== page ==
At the MCC, I had come into close contact with people that I did not know and would not have met otherwise, and this experience had opened my eyes, my mind, and my heart to a lot of things. At MCC, I lived among the inmates, interacting with them very closely every day, and through the suicide watch program I provided companionship to many of them who were in the most desperate and vulnerable moments in their lives. And in the education department, I worked closely with many of them to prepare them for examination leading to the High School Equivalency Diploma, the "GED," by giving classes about geography and world relations, telling them stories of faraway places, people, and culture. And I also held discussions with them on the various aspects and options at the end -- they could consider at the end of their incarceration, including discussions on various skill sets that could become useful to them upon reentry to society, such as how to write a résumé, how to prepare for a job interview and speak publicly, how to handle one's financial affairs, and about time management, anger management, and about opportunities in working in a health-related environment.
Our communications originated from mutual sympathy and commiseration, but later on developed into something that was based on the innate ability to understand and appreciate one another as human beings, what we felt and saw between us, which is simple human kindness and human decency we were able to rekindle in ourselves and in one another. Together, we found peace, inner peace. We found strength. We found hope and promise for the future.
Over the course of the last 16 months, I've learned so much from them, and through them, about the world, about life, about human nature, especially about myself, my own temperament, my pride, my frailties, and shortcomings. It has been such a daunting and yet surprising and enlightening experience for me that I'm certain that no matter where I go, no matter what I do, I will be sharing myself and my life experience with those around me and in my community.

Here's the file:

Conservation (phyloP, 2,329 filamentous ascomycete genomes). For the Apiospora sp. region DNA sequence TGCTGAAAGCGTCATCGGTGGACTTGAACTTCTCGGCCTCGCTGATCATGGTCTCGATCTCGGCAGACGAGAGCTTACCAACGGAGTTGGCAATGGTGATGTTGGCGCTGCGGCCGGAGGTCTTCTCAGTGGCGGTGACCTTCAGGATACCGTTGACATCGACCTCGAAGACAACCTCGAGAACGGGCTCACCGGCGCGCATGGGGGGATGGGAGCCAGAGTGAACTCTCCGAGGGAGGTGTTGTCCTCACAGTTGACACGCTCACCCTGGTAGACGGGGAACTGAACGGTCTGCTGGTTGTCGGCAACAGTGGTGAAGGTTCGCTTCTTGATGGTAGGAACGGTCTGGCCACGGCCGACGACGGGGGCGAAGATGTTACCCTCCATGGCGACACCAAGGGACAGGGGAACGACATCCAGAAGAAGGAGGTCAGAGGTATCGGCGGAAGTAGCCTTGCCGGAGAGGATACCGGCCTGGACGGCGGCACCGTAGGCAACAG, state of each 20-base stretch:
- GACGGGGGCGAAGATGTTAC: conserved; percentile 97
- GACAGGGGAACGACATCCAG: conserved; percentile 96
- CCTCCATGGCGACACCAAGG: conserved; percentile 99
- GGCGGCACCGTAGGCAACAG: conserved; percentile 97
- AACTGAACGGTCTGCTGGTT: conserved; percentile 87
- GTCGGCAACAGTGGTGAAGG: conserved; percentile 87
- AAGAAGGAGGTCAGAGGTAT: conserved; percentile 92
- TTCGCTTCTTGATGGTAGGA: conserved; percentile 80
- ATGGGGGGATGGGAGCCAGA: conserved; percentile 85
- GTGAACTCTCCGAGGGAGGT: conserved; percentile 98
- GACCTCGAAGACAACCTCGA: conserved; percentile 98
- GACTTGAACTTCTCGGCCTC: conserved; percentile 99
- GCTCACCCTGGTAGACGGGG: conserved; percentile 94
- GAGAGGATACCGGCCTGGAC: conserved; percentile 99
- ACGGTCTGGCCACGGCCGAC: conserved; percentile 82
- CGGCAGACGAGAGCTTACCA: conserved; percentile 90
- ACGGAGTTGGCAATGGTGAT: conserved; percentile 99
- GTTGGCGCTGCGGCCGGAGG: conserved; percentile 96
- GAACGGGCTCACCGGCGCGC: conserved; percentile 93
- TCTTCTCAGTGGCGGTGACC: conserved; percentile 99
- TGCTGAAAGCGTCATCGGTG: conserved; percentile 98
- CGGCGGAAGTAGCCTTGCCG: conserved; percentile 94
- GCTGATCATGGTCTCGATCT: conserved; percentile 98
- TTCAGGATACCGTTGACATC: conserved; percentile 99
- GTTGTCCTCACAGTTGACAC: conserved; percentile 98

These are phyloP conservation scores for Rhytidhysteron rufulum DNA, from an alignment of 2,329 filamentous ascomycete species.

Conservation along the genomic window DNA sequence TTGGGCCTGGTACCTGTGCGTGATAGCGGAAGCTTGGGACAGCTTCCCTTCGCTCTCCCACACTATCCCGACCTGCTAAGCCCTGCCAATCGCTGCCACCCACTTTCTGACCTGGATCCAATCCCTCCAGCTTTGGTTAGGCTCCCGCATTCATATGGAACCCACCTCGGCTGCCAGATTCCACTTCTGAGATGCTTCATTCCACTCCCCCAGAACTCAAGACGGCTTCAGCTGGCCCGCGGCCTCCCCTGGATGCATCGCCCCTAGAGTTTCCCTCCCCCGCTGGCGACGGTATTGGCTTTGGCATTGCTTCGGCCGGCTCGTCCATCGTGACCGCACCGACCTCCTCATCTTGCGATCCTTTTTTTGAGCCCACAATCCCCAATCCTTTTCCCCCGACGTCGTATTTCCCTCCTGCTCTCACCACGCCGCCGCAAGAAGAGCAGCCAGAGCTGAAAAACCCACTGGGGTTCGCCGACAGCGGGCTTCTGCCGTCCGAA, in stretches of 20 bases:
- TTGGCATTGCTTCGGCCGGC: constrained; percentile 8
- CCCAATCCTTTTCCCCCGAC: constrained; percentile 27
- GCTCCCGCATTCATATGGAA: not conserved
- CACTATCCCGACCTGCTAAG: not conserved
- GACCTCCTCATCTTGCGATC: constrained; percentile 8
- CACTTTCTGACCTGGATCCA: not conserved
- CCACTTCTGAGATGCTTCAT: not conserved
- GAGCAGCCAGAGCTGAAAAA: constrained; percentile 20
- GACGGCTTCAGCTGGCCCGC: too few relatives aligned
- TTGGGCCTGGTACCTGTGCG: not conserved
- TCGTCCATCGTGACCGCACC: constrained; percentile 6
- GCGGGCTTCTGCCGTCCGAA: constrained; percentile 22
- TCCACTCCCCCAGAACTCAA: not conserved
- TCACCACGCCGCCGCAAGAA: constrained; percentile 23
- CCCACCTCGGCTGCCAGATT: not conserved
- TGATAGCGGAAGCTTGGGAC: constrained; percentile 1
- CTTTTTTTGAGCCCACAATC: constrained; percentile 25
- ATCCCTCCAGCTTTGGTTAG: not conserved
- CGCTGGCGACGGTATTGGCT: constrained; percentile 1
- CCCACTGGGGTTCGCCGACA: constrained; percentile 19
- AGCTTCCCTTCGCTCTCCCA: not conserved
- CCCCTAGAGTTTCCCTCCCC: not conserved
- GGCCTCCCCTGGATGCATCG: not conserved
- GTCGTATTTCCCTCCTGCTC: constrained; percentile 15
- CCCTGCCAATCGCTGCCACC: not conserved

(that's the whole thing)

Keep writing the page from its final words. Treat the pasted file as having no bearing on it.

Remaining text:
Your Honor, at this time, my heart is filled with gratitude. I'm thankful to the Almighty for not forsaking me, for guiding me and leading me through this very difficult and profound experience of a lifetime. I'm also very thankful to my family and also thankful to faithful friends for binding with me, for their steadfastness, and supporting me with encouragement. I'm looking forward every day to my coming back home to them.
I'm thankful to the Court and to members of the jury for your time, your effort and consideration. I respect your judgment and decisions.
And I'm thankful to the officers and inmates at MCC for keeping me safe, for keeping me educated, and company, and especially the MCC education department for squeezing from their already tight budget a small provision to procure a few musical instruments, including a violin. The violin has brought music back to my life and to the life of many at the MCC.
Lastly, I would like to thank the American people for taking care of me for the last 16 months. So, to all of you, a very sincere gratitude from the bottom of my heart, and I thank you all very, very much indeed.
Also, my mother, who will be 93 years old this summer, has always reminded me that to convey gratitude in the most sincere way, a Chinese gentleman should take a bow. Your Honor, please accept this token of my respect, my gratitude, and my appreciation.